HEAR YE, HEAR YE: Pearson officially announced applications for its second round of Catalyst, the incubator that the company launched in 2013. According to Diana Stepner, Pearson's VP of Innovation Partnerships, this application process will look slightly different from last year's. First up, Catalyst is offering a total of ten challenges "that Pearson is looking to partner with startups to address" (including "Learning Outcomes Rubric & Data Platform" and an "English Language Learning Game"). Catalyst will also be a virtual incubator this year, meaning that startups will not have to relocate in order to participate. (Last year, acceptees worked at Pearson's headquarters in London.) Applications for Catalyst can be found here.
COURSERA'S FEMALE STUDENTS: Coursera celebrated International Women's Day (March 8) by sharing insights about its female students, who make up 40% of its users. Among countries, Romania currently has the highest proportion of female students (nearly 50%), followed by Greece and Canada. (The U.S. ranks fifth at approximately 42%). Courses about food and nutrition, teacher PD, and medicine were the most popular, while computer science and engineering ranked at the bottom. (Sigh.) Also illuminating is the data on the fraction of students at a given age who are female, which in India dips significantly at age 20 but spikes again at age 50. "Female Courserans themselves are living proof of how online education empowers women," writes the authors.
DONOR DATA DIALOGUES: K-12 crowdfunding site DonorsChoose is looking to help the public understand what iPad donations and fully-funded projects reveal about schools in America. Recently, DonorsChoose.org CEO Charles Best gave Co.Design access to the company's data on what teacher-proposed projects get funded. As reported in FastCompany, Best explains that DonorsChoose hopes that releasing this data will help make, "government education spending smarter, better targeted, and more responsive.”
Turns out that the best place to be a student is in New York, where teachers proposed 1,894 projects for every 100,000 students in the public school system from 2008 to 2013. (Sorry Ohio students--you had the lowest rate, with 380 projects per 100,000 students.) Some other key data points:
- Music and arts projects were the most successful funded campaigns, while applied learning requests (this includes tablets/computers, early childhood development products, and college prep materials) were the least successful;
- Eight of the nation’s ten least-funded states for literacy and language are in the South (with Arkansas being the one exception);
- DonorsChoose still has a higher success rate than comparable sites--69% of projects are funded in comparison to general crowfunder Kickstarter's 44% success rate.
Curious to learn more? Compare each of the states' donation data with FastCompany's interactive infographic.
WHAT'S AN AVOCADO? In an op-ed on Huffington Post, Sabina Bharwani, director of educational technology at Teach for America, argues that content providers could do a better job at "culturally responsive teaching" so as "to acknowledge the need for reflecting end consumers in the makeup of any company." With all the attention on the lack of diversity in the tech industry, Bharwani says entrepreneurs can no longer be "culturally neutral to the needs and aspirations of culturally diverse learners." Teachers often make culture-specific requests to companies, and those that have responded--she cites BrainPOP and Qlovi--have been able to grow their user base. Hey, Sal: Not everyone knows about the joys of avocados!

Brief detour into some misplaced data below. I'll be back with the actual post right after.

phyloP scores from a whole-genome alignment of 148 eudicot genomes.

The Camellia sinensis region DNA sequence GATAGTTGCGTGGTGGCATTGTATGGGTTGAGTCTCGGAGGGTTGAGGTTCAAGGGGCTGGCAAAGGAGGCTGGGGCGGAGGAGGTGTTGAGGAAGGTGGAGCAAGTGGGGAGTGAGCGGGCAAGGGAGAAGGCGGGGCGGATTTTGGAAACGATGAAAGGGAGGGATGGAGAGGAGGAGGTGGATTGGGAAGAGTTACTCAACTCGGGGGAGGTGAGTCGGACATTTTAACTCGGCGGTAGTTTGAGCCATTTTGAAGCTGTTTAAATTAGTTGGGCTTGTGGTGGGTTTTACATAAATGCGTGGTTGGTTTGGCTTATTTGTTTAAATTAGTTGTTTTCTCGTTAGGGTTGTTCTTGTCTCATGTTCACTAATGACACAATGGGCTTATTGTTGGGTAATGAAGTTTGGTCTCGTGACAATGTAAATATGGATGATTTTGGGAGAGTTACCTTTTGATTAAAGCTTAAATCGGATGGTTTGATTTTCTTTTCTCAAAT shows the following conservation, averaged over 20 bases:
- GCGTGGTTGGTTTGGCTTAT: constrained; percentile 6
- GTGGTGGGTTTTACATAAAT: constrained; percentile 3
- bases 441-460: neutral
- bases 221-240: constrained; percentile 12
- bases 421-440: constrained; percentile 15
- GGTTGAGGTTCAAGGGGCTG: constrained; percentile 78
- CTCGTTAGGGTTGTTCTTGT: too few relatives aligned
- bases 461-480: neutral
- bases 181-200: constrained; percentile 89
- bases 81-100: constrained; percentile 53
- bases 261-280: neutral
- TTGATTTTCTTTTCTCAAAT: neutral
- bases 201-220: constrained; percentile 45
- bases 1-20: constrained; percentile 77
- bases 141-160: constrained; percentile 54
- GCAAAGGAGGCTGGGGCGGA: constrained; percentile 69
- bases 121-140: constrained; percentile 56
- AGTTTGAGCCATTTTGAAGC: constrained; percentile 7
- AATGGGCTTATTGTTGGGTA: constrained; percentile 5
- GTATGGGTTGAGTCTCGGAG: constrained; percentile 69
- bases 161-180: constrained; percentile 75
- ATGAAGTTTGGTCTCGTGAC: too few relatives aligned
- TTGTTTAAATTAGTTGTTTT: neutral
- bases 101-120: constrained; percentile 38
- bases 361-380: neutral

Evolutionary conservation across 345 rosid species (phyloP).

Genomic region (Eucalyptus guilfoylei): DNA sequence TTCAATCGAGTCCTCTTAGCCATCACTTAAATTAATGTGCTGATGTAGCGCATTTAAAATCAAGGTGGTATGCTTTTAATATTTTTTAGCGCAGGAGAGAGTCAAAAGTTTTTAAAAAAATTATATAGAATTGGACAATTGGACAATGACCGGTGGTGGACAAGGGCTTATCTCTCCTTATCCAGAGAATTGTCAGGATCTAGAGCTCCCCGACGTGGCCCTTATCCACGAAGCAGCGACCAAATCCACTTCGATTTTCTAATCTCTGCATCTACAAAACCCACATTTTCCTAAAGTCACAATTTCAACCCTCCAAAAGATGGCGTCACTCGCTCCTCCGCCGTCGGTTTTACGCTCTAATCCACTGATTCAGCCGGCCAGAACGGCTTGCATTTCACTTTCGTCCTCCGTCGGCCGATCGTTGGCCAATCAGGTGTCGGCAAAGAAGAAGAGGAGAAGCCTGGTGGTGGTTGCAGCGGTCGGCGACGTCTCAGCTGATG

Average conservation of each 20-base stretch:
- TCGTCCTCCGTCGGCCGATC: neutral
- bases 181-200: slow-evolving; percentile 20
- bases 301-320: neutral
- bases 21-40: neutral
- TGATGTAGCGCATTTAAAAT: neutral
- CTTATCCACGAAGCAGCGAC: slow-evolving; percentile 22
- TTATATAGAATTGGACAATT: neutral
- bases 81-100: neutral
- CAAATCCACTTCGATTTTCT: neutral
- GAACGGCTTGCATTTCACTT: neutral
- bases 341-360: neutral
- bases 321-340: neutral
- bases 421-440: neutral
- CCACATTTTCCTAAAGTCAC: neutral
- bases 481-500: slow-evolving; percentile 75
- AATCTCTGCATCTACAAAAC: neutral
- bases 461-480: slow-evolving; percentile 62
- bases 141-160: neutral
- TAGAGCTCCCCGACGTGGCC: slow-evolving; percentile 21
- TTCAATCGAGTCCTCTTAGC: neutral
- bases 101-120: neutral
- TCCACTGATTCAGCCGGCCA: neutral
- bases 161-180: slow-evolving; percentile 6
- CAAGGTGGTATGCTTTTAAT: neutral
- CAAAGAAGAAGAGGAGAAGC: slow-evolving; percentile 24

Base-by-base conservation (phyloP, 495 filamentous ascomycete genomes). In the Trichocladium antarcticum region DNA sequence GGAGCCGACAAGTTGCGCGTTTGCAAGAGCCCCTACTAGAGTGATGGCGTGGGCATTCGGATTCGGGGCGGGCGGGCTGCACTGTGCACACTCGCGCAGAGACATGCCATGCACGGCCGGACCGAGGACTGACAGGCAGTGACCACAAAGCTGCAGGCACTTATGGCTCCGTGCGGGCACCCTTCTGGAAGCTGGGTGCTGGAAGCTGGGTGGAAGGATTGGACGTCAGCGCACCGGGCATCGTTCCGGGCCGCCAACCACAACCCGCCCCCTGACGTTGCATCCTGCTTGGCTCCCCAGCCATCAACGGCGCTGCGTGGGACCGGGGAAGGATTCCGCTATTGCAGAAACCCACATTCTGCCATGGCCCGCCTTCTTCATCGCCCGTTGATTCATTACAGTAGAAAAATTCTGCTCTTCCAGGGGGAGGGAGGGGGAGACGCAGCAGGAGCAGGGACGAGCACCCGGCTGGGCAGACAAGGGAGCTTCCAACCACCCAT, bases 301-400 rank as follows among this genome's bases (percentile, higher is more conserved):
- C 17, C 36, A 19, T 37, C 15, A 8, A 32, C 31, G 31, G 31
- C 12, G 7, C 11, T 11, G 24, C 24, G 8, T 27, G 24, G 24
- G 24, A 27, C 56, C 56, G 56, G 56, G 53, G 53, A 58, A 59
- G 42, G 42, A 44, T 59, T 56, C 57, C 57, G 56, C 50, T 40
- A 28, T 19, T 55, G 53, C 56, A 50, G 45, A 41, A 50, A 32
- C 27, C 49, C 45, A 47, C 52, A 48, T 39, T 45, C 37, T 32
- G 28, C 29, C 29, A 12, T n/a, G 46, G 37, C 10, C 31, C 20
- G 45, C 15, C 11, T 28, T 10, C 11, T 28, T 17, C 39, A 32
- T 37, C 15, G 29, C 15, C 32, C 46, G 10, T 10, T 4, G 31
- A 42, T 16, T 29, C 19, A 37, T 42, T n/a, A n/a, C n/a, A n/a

OUT OF THE SHELL: Forbes contributor Jordan Shapiro has a lengthy Q&A with Jim Shelton, deputy secretary at the U.S. Department of Education, on the big issues from personalization and privacy. Here's Shelton's take on the latter: "We also don’t want unwarranted panic to result in bad legislation or regulation that robs us of the opportunity for the potentially fantastic advancements ed tech holds. That would be like someone passing laws that keep us from buying nice things because burglars might break in and steal them."
X'ED OUT: EdX announced an "expanded membership structure" that will allow other universities, foundations and organizations to join its community, which currently numbers 32 institutions. Notable additions (aside from schools) include the Smithsonian, International Monetary Fund, and the Linux Foundation, which will be offering its "Introduction to Linux" course (which usually costs $2,400) for free. The press release touts this as a move towards making a broader array of courses accessible--but only if you live in U.S.-friendly countries. Like Coursera, edX is subject to federal regulations that requires it to block students in Cuba, Iran and Sudan due to political quabbles.
NOT JUST A FIVE-WEEK FIX: Teach for America is no stranger to criticism, specifically when it comes to the organization's five-week summer training program (called "Institute") for incoming corps members. But TFA's leadership appears to have been listening to those "poor teaching training" call-outs. During her SXSWedu keynote last week, former CEO Wendy Kopp referenced Teach for America's plans to provide a year of training for a subset of its newest college recruits. This news had been previously announced in the week by current TFA co-CEO Matt Kramer during a "What's Next for TFA" address in Nashville, TN.
In his address, Kramer explains that TFA will run a pilot to test the senior training waters. The pilot will target 2,000 college juniors applying for TFA's 2015 corps. A small percentage of that group will receive a year of training with classes in pedagogy, cultural competency, and classroom topics like management. More info here.